6. Your chair turned out amazing! I’ve been wanting to recover two flower-print chairs that were given to me but it’s not in my budget. I hope to get up the courage to try and paint them. (That sounds much easier than recovering them myself.) Thanks so much for sharing this!

  7. I have painted two chairs, well actually reprinted one of them as I painted it about twelve yrs ago when I first bought it at a junk store. I love them both but I did not use fabric medium or wet the chair but did make my own chalk paint and used it. They both turned out great. The one with the smooth upholstery fabric turned out best and feels like soft leather. I did sand and wax though. Mine are done in blue also not quite as teal as yours. I would love to send a picture but its not giving me the option. Maybe next time I will try the fabric conditioner and wetting the fabric but can’t imagine it would turn out any better. Your chair is beautiful!

  8. Has anyone sent in pics of successfully painting a patterned piece? I’d love to see before and after pics before I attempt. Thank you! I love your finished piece!

    1. Heather, I don’t know of any right offhand, but I’m sure there is someone who has tried it… Try Pinterest! 🙂

  9. If the fabric seams to stiff, mix your favorite laundry fabric softener with equal parts distilled water into your spray bottle. I use a lint brush after spraying to really freshen up the fabric.

    1. Hi Kirsten! This was a guest post, so I don’t have first-hand experience with this, but I imagine (from this and others that I’ve read) that it would work, although you’d probably still be able to see the pattern a little bit through the paint. You can click on the author’s blog (linked up at the top) and ask there, or Tamara from Provident Home Design painted her couch and she might be able to give you some info, too!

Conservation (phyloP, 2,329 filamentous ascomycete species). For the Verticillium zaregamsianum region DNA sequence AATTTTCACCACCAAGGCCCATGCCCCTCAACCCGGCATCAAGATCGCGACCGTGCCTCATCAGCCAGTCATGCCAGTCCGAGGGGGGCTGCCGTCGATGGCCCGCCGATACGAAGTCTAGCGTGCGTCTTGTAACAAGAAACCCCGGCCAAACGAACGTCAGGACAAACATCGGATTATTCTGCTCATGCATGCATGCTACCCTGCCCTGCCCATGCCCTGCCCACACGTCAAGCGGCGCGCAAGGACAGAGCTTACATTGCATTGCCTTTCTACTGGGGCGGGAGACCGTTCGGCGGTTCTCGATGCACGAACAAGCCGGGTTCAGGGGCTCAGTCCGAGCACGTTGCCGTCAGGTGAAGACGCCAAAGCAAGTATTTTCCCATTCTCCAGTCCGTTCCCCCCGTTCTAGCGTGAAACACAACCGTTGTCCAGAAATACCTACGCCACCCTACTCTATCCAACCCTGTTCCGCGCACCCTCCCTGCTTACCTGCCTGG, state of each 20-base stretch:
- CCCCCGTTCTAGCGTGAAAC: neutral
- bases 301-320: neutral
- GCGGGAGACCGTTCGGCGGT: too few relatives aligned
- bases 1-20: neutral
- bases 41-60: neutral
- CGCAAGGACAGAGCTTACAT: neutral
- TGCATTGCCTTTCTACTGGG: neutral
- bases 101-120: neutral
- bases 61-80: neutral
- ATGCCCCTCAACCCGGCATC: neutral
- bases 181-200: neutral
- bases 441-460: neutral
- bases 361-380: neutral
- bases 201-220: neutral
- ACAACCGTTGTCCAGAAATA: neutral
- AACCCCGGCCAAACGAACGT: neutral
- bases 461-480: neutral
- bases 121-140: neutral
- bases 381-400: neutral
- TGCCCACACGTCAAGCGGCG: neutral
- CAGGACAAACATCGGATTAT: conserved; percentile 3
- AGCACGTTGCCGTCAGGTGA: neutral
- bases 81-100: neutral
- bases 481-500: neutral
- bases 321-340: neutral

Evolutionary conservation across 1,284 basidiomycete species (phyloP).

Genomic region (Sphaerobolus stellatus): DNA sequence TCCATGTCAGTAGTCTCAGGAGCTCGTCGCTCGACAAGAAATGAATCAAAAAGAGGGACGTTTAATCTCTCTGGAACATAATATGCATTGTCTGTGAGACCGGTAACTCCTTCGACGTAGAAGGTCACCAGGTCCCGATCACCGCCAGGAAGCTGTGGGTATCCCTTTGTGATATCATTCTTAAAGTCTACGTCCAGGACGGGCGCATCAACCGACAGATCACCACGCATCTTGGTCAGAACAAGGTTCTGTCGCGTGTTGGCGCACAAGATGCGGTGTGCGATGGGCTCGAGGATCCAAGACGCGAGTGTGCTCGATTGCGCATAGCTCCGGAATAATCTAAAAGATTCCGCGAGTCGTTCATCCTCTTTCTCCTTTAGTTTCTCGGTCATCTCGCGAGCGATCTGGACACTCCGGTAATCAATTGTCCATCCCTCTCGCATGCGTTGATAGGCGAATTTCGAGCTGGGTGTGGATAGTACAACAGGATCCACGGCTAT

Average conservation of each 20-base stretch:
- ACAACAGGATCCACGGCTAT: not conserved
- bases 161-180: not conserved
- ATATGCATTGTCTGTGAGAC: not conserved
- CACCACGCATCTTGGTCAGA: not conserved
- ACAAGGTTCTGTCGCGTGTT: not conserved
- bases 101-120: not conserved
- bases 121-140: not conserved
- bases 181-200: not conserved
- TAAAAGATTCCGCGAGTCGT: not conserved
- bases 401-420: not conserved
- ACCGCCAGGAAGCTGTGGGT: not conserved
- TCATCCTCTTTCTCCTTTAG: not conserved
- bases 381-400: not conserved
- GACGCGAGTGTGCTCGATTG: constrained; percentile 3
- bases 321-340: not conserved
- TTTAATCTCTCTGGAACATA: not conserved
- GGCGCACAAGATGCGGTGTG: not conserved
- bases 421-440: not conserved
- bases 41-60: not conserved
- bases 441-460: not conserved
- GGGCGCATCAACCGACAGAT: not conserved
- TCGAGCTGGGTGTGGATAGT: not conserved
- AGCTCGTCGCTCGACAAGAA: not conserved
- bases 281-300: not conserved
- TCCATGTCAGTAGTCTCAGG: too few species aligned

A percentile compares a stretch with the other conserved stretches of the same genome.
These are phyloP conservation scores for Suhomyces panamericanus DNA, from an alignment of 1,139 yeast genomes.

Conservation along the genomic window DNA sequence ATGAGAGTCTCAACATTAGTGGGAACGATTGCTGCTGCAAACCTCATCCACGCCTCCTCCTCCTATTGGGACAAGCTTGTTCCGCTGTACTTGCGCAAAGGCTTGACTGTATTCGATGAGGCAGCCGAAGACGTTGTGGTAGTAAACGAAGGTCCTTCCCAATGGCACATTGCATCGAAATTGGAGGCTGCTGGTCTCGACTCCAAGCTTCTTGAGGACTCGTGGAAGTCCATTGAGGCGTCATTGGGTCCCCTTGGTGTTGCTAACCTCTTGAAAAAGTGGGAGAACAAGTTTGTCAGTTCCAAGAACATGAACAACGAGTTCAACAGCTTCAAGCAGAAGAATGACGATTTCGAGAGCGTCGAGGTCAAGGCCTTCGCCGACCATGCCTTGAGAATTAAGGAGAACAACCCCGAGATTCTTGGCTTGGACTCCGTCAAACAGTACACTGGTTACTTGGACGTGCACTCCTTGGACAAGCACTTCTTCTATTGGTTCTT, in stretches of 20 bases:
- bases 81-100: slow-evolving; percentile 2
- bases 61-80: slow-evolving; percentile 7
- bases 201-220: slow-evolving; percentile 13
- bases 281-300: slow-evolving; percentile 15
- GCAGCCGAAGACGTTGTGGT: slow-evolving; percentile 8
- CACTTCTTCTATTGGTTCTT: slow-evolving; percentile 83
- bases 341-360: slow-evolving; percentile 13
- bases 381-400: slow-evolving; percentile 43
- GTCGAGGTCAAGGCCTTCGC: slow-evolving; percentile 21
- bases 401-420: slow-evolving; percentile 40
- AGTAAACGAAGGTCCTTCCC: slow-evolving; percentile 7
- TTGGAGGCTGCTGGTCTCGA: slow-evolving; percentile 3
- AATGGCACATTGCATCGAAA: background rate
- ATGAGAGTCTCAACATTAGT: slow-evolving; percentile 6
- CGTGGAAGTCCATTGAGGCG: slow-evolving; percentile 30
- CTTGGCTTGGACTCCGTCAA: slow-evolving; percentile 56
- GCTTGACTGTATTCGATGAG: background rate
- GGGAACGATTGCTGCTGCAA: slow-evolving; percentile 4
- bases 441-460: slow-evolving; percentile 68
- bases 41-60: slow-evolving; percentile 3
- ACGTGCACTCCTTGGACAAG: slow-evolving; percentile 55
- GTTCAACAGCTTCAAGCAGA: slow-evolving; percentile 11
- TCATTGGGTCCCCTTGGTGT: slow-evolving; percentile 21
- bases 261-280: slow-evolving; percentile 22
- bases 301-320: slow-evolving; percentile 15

10. I have a question. After doing this are you still able to shampoo your chair or whatever you do this to and it not bring the paint up? I have kids and a dog and I’m scared to do this and well i have to clean it and there are spots from where I cleaned it. And do you know if the cushion covers would be safe in the wash?

    1. Hi Krystle, This post is from a guest, so I’m not sure about shampooing after painting upholstery — but you can click over to their site (linked toward the top of the post) and ask there. Thanks!

  11. I just started to paint an old chair I have. I found this stuff called FAB…which works like the medium…but this is totally MADE for fabric painting! I’m using chalk paint for the painting part. I had someone tell me it is important to sand in between coats of paint to make a softer texture on the chair. I’ll probably finish it off with some wax…OR the FAB stuff also had a top sealer as well. Anyhow…just more DIY info. 🙂

  12. I absolutely LOVE the project idea using regular paint. Love love love the color and finished look. Definitely inspired to try this on my ugly wing chair TODAY. Thanks for sharing

  13. Just wondering why the final acrylic coat is needed… can you just scotch-brite instead of the acrylic coat? I am wanting to paint a chair I inherited from my grandmother and I’m seeing so many options that my brain hurts!!

  14. Your chair is stunning!! I want to paint my couch 🙂 This is the first tutorial that I see that recommends a last coat with acrylic paint. Could you tell me why is that? or maybe why we cannot use acrylic for the entire project? Thanks so much for sharing your experience with us!

  15. Dear Kristy,

    Thank you so much for sharing this project. I recently purchased a tufted desk chair — the color isn’t what I wanted, but the color I wanted didn’t have the base I preferred… blah, blah, blah, picky, picky, picky… So, I’ve decided to paint the fabric the color I desire. I found your post via a Pinterest post and I’m so glad I did. Your project post is tremendously helpful and informative, especially for someone like me that has never attempted painting fabric before. You did your chair beautifully! Its absolutely lovely! Again, thank you so much for sharing.